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Marie Hull (1890-1980), Magnolias (detail), not dated. oil on canvas board. Collection of the Mississippi Museum of Art, Jackson. Gift of the artist. 1953.008.
After the Civil War, the major cities in Mississippi struggled to recover economically. By the early 1900s, Jackson and Biloxi had begun to see some revitalization and, as a result, art societies and museums were established throughout the state. Artists living and working in Mississippi learned from established painters and, while many still traveled to New York, Philadelphia, and Europe to study and paint, their desire to depict the people and land around them was a significant step in Mississippi’s creative industry. Perhaps as a reaction to the extreme social unrest and economic devastation following the Civil War, much of the art produced by local artists during the early 20th century skirted sociopolitical issues. However, artists like Marie Hull felt it was important to depict African Americans in dignified representations, which was Hull’s way of protesting racial injustice in the state.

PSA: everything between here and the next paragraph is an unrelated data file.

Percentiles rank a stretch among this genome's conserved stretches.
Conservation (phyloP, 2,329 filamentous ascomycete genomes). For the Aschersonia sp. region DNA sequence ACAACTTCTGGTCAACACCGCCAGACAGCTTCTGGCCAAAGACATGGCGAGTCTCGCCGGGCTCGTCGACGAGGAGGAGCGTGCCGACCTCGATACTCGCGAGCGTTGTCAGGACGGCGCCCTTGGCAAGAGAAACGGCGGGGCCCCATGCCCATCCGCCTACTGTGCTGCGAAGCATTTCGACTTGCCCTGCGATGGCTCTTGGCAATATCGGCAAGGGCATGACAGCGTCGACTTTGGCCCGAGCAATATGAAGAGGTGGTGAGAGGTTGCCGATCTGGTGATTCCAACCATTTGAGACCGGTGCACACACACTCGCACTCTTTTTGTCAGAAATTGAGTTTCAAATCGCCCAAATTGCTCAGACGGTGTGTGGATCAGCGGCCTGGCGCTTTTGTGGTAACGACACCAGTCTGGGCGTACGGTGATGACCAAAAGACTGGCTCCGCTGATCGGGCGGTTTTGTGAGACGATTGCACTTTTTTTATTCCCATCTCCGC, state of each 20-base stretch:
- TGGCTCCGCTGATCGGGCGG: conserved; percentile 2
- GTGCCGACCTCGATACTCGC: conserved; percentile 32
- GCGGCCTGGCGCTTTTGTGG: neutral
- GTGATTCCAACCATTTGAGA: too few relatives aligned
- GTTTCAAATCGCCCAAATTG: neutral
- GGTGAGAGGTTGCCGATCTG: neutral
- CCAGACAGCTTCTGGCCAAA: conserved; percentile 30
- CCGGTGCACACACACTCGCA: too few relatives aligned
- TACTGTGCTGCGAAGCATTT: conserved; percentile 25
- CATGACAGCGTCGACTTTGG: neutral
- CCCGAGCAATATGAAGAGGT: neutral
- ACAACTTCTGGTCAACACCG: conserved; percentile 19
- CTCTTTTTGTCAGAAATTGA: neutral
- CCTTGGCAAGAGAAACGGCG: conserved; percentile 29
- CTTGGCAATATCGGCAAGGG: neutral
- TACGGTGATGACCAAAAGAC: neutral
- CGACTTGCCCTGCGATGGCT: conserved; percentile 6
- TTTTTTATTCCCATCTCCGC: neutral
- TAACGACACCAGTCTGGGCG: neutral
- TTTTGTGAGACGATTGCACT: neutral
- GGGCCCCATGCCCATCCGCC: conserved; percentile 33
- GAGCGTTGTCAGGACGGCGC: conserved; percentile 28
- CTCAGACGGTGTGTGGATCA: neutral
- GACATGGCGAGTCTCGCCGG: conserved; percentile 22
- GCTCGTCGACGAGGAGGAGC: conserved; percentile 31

Selected from the Mississippi Museum of Art’s permanent collection, A Social Art comprises some of the Museum’s earliest regional paintings that came into the collection in the early 1900s. Prominent subject matter in the art produced in these early decades were the Southern landscape, interior scenes, and portraiture. From the vivid, painterly regional landscapes by Ellsworth Woodward and Mary Clare Sherwood to an emerging interest in abstraction through the beautifully fragmented work by Will Henry Stevens, the first half of the 20th century was a time when Southern artists began to make their mark on the art world.